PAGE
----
Keeping Customer Service Available During Natural DisastersCategory: Best Practices, Call Center Tips, Disaster Preparedness, Outsourcing
Posted by: Bucky Cline on October 29, 2012
With Hurricane Sandy on everyone’s mind we would like to take a moment to provide some helpful information on disaster preparation from a contact center standpoint.
Safety is everyone’s first concern, both for employees and customers, and an abundance of resources exist to reference in the face of a natural disaster. See the CDC’s Hurricane Readiness Tips
But what can you do to minimize the impact of a natural disaster on your business?
Here are a couple of suggestions.
- Have operational centers in a wide variety of geographical locations. Clearly this is difficult to do in a short time frame or if you are a single location operation. Still, you may be able to quickly outsource some of your work and in the long-term, you can certainly contract for contingency capacity with other contact center service providers during a disaster. For example, one of our northeastern clients has exercised a previous agreement with us to shift some of their in-house work to one of our western centers during the Hurricane window. Because plans were in place, this was done quickly and without disruption for their customers. This will ensure our clients can deliver quality customer service no matter what the storm’s outcome is in their region.Just having a small percentage of seats available can be a real benefit for the customers and the company. Natural disasters can disrupt power, phones, internet and other communication tools for a long time.You can work with outsource providers like us, or maybe even find geographically diverse friendly competitors to work out an agreement. GCS has the added benefit of off-shore locations in the event of a larger national disaster or emergency.
- Additional Support and Overflow. Even if you do not have to close an entire center it is often difficult to maintain a full staff during a natural disaster. Employees have families to care for, communication can be spotty and transportation dangerous. Some critical organizations will experience a much higher contact volume during disasters. Having an outsource provider handle overflow or non-critical issues can provide needed customer support and free your key staff to tackle the bigger challenges. Look for a provider to handle overflow calls so you don’t miss an opportunity to continue operation or satisfy a customer.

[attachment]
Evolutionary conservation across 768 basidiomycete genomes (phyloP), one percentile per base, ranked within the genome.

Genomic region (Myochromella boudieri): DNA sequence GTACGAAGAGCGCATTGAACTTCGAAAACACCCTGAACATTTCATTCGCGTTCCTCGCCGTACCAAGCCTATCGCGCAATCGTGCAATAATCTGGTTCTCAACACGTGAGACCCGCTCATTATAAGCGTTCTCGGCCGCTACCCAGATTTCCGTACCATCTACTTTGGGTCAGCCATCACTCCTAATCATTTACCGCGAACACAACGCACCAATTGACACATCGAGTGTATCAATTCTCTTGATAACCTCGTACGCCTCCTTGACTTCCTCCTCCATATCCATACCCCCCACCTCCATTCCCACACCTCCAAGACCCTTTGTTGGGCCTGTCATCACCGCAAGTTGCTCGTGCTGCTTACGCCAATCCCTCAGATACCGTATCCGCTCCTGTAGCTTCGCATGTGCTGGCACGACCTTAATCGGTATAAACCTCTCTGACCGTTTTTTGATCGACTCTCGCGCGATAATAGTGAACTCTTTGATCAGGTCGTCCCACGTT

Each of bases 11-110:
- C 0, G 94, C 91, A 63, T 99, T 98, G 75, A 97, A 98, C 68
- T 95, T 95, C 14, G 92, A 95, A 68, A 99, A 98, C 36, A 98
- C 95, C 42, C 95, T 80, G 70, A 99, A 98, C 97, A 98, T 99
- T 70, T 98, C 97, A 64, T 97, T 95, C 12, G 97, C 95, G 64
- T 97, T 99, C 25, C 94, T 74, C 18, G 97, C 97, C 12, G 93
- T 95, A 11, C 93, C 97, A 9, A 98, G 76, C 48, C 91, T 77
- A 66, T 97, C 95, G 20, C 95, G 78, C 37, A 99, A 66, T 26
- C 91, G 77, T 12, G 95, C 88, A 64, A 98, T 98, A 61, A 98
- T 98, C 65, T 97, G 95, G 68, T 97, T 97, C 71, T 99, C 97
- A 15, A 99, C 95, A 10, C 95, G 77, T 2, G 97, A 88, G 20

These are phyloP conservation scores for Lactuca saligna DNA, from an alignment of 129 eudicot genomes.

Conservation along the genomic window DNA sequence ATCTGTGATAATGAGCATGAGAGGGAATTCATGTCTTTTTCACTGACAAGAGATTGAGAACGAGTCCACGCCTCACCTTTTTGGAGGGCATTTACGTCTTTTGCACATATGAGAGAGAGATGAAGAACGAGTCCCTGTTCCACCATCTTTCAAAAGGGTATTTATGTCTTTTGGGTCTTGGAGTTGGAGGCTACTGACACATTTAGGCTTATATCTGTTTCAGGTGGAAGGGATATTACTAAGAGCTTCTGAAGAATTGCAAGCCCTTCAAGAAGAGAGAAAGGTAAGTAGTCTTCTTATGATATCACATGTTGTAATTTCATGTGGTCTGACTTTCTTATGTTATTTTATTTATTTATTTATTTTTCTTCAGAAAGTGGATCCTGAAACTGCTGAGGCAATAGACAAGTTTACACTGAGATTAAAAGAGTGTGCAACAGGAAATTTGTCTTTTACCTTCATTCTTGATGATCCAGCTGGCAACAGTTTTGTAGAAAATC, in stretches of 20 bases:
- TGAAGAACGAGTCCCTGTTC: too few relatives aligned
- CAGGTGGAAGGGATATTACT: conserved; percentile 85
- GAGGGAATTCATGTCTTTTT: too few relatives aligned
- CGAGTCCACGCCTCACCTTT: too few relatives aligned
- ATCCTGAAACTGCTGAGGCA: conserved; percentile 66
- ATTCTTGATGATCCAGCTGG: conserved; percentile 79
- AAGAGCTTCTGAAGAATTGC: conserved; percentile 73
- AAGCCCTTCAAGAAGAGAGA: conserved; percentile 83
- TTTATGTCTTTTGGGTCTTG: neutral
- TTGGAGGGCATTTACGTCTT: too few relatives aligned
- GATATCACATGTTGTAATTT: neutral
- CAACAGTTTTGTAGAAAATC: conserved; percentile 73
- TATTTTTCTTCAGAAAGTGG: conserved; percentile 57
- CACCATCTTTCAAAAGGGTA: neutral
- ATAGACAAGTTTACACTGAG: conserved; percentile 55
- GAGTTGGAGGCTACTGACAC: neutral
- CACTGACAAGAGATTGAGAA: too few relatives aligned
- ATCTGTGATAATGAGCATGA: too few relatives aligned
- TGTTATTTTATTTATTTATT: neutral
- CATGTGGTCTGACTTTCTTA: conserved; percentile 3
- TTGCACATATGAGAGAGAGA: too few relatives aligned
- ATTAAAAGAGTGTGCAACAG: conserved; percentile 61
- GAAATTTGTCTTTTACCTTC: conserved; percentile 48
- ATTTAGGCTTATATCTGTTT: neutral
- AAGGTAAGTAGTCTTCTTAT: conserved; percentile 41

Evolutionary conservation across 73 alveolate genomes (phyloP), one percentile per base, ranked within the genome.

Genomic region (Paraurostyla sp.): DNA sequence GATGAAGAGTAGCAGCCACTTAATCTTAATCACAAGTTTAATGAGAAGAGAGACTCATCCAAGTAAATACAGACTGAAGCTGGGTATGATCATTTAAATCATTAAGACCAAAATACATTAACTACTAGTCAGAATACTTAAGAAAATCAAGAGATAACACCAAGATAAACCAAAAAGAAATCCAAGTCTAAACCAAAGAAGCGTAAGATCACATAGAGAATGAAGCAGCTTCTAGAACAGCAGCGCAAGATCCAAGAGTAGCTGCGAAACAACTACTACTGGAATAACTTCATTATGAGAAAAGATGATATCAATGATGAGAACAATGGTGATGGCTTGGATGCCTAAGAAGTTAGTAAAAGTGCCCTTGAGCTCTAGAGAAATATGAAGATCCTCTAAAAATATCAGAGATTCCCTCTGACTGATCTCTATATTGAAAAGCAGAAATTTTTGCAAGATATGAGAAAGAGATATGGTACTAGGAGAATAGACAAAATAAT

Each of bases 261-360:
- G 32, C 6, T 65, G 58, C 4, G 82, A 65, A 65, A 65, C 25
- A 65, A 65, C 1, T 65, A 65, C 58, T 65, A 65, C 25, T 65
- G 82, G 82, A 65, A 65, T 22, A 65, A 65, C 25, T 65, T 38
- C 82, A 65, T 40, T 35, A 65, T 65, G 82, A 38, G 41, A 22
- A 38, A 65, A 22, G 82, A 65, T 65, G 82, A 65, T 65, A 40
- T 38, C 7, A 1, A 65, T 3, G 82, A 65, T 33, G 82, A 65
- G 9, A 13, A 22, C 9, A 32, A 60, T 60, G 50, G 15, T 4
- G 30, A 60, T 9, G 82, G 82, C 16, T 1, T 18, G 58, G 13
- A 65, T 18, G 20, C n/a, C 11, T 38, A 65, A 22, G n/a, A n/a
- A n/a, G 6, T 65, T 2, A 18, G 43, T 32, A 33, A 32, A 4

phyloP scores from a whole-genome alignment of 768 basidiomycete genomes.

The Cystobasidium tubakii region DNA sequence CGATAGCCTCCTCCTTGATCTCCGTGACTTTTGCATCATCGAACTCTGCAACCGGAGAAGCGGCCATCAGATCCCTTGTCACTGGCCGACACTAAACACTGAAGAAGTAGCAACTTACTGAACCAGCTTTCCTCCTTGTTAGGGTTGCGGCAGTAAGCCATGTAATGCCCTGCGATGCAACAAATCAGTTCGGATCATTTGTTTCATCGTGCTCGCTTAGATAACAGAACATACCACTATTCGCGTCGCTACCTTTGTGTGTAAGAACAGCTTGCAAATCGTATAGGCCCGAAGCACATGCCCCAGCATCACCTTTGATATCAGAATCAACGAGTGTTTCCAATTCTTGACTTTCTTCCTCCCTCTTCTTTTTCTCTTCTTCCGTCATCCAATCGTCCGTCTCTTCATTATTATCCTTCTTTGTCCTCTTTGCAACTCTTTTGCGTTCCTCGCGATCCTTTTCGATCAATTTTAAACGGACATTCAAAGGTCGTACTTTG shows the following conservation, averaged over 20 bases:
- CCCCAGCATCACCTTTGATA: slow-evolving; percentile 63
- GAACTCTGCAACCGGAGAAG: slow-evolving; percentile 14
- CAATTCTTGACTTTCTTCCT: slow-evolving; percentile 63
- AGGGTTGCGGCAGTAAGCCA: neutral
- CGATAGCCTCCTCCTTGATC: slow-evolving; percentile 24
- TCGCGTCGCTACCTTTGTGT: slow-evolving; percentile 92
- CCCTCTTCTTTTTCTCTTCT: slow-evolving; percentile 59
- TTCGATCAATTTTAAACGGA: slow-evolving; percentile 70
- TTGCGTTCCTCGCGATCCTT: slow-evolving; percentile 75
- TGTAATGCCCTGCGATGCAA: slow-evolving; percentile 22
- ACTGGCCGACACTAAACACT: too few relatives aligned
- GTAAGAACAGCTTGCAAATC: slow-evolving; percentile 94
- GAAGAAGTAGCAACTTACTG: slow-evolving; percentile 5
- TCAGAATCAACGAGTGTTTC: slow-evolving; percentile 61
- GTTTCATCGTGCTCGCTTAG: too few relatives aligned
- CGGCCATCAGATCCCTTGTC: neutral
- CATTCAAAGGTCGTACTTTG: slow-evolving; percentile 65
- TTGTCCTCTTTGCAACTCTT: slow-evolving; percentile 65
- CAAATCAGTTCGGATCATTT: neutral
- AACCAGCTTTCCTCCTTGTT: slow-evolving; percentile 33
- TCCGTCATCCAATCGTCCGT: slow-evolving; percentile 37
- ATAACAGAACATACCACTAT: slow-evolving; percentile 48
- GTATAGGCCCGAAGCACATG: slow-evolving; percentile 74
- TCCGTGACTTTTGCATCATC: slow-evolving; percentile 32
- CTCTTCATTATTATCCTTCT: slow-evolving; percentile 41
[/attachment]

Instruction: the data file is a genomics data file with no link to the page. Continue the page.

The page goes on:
- Use a recording, IVR or rerouted calls. You may have to rely on a recording to communicate valuable information to customers and employees alike. This is a great way to make sure everyone is informed and up-to-date about the latest changes for the site and does not require someone to man the phones. Likewise an outsource provider can be contracted to retrieve and handle messages, refer customers and communicate with employees.
- Mobilize Fast. In any emergency, down time will impact your bottom line. A professional and unexpectedly solid response in a crisis can win and keep customers far after the event. This is one of the huge benefits to being prepared ahead of time with an emergency plan and working with a flexible company. If you mobilize fast, you minimize the bottom-line impact.
- Communicate via social media. When the power goes out, people will be turning to their smart phones, tablets and laptop PCs to stay in touch more than ever. Let employees and customers know what’s going on and how they can remain in touch during an emergency. Contact centers like GCS can turn the social channel into a positive response channel by monitoring email, chat and text, or providing critical moderation of on-line content.
- Be sure everyone is aware of a disaster preparedness plan. Your organization should have plans and policies in place to approach a natural disaster: the steps before, during and after it occurs. All members of management should know what their role is if something were to happen in their local area and they should know how to respond according to your company’s policy and procedure. Be sure to keep this plan updated, review it with all employees and to always communicate its importance.
Unfortunately, it can be hard to respond during a natural disaster but the more prepared you are, the less damage you must undo once it’s over. If you have a solid plan in place to tackle what may come, you can get operations back in place faster, easier and safer.
And once it’s over, always reflect on what your company did right, the tasks that need improvement and the new plans/ideas you can implement the next time something strikes.
We would be glad to discuss ways GCS could help with your contingency planning. Give us a call 704.624.9621 ext 1